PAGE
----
Short Title

The Sublime as a Response to Terror


This paper studies the relationship between 18th century Enlightenment philosophy and 19th century Romantic expression by relating the Burkean and Kantian conceptualizations of the sublime to Gustavo Adolfo Bécquer’s leyenda, “El monte de las ánimas.” Although Burke opts for an empirical approach while Kant takes a transcendental approach, both theories highlight the contradictory philosophical platform of the Enlightenment: individual>society. The shift in focus from the social to the individual is evidenced in 19th century literary production through Bécquer’s treatment of the relationship between the subject and the empirical and metaphysical worlds. In this paper, this relationship is studied through the representations of objects and sounds that are all used to inspire one sensation: terror. These representations convey the menacing aspects of nature, break the boundaries of time and space, and juxtapose reality and unreality. In this way, the analysis suggests that the narrative and descriptive techniques used to represent the terror experienced by the characters aim to inspire a similar effect on the reader, while also indicating that the philosophy of the Enlightenment provides the theoretical underpinnings for Romantic expression in the 19th century.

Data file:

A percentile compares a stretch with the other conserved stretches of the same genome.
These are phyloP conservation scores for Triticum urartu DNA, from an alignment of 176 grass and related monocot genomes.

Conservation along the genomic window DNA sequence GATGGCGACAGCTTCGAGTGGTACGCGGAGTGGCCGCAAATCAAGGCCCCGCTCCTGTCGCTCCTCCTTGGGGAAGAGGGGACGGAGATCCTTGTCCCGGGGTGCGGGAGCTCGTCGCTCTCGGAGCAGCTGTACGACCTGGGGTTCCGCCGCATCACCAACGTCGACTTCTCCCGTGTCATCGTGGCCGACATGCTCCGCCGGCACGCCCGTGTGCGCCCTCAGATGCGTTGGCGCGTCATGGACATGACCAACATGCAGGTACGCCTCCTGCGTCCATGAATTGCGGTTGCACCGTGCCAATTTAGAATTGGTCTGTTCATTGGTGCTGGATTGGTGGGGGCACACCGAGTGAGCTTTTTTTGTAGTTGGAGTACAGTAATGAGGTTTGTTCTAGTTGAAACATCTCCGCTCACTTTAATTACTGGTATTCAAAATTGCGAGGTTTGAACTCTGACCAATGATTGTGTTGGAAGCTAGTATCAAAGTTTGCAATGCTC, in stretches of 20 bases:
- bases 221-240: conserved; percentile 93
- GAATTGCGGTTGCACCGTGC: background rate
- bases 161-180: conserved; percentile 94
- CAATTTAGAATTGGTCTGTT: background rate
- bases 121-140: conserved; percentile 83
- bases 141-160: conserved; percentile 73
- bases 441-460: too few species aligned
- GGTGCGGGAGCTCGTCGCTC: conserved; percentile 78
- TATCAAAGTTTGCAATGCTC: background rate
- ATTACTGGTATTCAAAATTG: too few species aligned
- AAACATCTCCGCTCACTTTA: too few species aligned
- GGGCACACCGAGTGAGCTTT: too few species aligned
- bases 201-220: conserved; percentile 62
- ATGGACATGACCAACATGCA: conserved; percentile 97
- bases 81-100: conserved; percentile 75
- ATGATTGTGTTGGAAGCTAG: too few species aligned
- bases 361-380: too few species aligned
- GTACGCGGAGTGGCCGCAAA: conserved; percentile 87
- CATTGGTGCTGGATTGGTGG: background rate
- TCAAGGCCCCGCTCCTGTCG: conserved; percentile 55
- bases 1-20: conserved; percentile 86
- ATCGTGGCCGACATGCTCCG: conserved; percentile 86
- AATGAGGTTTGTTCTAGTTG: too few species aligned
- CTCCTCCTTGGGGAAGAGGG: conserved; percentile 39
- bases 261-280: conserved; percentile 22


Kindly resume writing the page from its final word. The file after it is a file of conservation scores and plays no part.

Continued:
Keywords/Palabras clave

Bécquer, Burke, Kant, Sublime, Terror, Enlightenment, Romantic expression.

Subject Area/Área temática

19th Century Spanish Literature and 18th Century Enlightenment Philosophy

Publication Date/Fecha de publicación


Creative Commons License

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